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Football helmet warnings are tougher, but may not change behavior

As high school and college football players in Orange County and throughout the country start practicing for the upcoming season, the issue of safety is once again at the forefront of many conversations. An increasing cause of concern and litigation has been the incidence of brain injury caused by playing football.

While advances in helmet construction have nearly eliminated skull fractures, they have had far less success in preventing concussions and other head injuries. Helmet manufacturers have placed strong warnings on their products. While these are necessary for legal reasons, their effectiveness is another matter.

Schutt Sports, a leading football helmet maker, has even been criticized for its very strong warning. In addition to the traditional caution that no helmet can protect from head and neck injury, paralysis, or death, it goes a step further. It says that to avoid the risk of such injuries, you should not play football.

Riddell, the largest manufacturer of helmets in the country and the official helmet manufacturer for the National Football League (NFL), includes the first part of the warning. However, it does not suggest that players give up the sport.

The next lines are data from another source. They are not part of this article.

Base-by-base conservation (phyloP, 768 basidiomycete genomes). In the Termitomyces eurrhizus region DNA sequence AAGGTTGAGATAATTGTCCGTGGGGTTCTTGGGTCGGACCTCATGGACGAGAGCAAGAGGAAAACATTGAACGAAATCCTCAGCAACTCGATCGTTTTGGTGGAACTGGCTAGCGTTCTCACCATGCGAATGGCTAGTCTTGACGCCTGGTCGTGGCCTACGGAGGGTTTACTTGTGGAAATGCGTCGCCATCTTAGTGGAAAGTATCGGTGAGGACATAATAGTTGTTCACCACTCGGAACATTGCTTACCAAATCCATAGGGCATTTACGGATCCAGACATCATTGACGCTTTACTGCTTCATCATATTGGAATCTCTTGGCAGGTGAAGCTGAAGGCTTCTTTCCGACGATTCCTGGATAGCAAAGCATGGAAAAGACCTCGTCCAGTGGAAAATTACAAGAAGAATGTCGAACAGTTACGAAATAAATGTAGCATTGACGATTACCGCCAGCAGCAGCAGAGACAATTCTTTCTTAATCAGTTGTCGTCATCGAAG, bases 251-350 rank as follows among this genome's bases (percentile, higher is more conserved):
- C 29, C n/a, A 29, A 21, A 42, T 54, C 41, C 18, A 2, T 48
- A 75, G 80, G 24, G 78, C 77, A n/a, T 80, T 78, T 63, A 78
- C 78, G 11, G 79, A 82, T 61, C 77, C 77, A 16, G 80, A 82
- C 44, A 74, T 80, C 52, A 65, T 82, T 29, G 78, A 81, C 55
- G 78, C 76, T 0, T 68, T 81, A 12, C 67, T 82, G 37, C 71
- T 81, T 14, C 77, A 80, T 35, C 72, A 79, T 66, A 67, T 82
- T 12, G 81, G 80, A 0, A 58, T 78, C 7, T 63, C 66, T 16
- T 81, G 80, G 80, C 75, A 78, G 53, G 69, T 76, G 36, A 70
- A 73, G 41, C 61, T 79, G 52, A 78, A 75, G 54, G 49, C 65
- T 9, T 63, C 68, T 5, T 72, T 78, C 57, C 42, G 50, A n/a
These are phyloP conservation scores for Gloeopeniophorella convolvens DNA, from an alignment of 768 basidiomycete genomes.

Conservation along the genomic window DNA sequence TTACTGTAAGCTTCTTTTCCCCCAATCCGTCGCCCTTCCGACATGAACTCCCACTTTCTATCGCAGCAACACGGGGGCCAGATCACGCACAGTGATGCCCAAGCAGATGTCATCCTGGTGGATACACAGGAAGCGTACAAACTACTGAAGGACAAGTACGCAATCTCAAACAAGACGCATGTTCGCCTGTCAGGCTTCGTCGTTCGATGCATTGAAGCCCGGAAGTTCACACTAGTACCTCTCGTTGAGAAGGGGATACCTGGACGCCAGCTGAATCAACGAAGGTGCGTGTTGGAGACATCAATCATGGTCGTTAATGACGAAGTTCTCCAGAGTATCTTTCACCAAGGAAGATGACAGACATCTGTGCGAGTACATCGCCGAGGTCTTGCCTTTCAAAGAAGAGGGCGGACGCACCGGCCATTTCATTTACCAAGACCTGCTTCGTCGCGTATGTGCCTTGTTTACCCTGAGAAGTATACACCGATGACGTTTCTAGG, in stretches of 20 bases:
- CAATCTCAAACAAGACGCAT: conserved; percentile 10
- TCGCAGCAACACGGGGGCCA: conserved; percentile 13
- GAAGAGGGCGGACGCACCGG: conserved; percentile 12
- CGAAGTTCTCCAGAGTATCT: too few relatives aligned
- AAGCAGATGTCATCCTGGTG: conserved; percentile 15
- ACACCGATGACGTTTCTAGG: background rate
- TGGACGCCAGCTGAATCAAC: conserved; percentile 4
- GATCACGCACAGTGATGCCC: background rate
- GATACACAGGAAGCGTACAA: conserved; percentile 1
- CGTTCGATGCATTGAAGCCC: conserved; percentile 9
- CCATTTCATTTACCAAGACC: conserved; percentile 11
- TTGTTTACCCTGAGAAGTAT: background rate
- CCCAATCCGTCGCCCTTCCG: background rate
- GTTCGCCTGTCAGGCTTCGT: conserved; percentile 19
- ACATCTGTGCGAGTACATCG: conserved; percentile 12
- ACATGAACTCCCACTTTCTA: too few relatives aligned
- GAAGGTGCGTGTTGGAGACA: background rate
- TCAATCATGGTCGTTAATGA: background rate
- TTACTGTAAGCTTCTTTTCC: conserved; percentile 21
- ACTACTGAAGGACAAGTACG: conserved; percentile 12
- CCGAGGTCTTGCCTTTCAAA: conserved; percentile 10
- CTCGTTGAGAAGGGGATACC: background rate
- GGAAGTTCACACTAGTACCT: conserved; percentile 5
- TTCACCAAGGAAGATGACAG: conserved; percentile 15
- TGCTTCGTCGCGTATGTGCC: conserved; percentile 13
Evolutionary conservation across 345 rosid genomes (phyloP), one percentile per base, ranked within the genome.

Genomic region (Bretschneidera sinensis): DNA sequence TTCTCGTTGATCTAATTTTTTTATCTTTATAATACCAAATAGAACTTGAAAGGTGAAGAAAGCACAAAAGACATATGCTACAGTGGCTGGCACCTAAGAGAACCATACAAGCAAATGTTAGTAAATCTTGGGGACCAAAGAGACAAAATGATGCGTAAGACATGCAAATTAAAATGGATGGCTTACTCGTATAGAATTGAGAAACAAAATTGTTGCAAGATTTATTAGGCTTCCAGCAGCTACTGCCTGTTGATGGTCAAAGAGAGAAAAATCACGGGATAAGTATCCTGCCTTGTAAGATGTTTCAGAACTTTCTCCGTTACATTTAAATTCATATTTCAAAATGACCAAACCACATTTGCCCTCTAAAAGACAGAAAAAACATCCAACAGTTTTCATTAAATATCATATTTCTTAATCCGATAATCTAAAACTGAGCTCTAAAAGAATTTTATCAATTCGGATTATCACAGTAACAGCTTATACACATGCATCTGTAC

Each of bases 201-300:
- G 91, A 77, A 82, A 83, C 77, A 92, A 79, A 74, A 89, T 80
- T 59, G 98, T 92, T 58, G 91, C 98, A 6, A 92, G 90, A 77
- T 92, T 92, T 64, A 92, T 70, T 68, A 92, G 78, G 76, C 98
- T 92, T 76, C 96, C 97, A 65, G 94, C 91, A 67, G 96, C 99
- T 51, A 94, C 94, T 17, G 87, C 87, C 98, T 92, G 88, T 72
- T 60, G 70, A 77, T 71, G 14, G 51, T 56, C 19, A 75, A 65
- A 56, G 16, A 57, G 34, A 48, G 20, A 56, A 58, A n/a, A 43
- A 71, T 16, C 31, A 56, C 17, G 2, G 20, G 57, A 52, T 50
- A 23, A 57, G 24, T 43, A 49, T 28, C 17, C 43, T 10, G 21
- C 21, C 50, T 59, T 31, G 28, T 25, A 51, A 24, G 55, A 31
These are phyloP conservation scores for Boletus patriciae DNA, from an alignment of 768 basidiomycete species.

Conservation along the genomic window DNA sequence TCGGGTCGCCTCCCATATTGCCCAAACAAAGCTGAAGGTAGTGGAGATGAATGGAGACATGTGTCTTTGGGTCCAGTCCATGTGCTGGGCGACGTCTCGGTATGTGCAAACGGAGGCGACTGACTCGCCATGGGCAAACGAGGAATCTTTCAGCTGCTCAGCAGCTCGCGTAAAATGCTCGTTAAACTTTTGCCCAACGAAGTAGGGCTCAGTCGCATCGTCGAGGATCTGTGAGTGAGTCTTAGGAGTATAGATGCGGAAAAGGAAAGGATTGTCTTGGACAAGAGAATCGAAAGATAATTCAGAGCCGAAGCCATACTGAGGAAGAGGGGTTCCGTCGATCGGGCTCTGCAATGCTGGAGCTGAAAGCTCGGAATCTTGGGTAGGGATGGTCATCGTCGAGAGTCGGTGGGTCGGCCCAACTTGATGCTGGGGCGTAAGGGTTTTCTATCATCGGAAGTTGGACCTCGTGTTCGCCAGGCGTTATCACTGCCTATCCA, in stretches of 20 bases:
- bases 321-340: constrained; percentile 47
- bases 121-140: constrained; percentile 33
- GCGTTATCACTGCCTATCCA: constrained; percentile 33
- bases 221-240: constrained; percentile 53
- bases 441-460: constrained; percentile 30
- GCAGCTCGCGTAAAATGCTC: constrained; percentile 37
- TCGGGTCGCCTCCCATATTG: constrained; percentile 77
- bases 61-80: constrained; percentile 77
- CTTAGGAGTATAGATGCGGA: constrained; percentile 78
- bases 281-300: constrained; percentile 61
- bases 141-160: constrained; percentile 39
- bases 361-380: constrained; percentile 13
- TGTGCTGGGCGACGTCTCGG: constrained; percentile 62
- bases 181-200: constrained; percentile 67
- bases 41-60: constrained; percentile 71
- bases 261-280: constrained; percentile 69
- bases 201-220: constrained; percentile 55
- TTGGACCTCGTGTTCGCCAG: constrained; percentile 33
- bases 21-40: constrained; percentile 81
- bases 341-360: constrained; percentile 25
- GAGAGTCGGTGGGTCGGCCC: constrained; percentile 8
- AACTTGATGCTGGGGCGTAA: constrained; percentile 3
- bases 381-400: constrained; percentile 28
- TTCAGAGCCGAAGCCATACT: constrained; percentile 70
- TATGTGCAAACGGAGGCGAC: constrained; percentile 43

The failure of helmet manufacturers to provide adequate warning has been at the center of high-profile lawsuits in recent years. A group of retired professional players filed a suit claiming that for decades the NFL and Riddell hid evidence about the dangers of repeated head trauma. A jury recently found Riddell liable for not adequately warning players about the dangers of potential head trauma. The company was ordered to pay over $3 million in damages to a young Colorado man who sustained a head injury playing high school football.

Those involved in crafting the warning language acknowledge that they have a limited effect on behavior. They say it is up to coaches, referees, and parents to prevent players from using them improperly, such as to head-butt another player.

Some attorneys who represent injured players say that helmet manufacturers send mixed messages. They encourage people to buy their helmets, but then say that because they have included this warning language, if a player suffers a head injury, the company has no liability. Anyone who has suffered a brain or other head injury while playing a sport should consult an attorney who specializes in this type of litigation to help determine whether anyone can and should be held liable.

Source: The New York Times, "Warning Labels on Helmets Combat Injury and Liability" Ken Belson, Aug. 04, 2013

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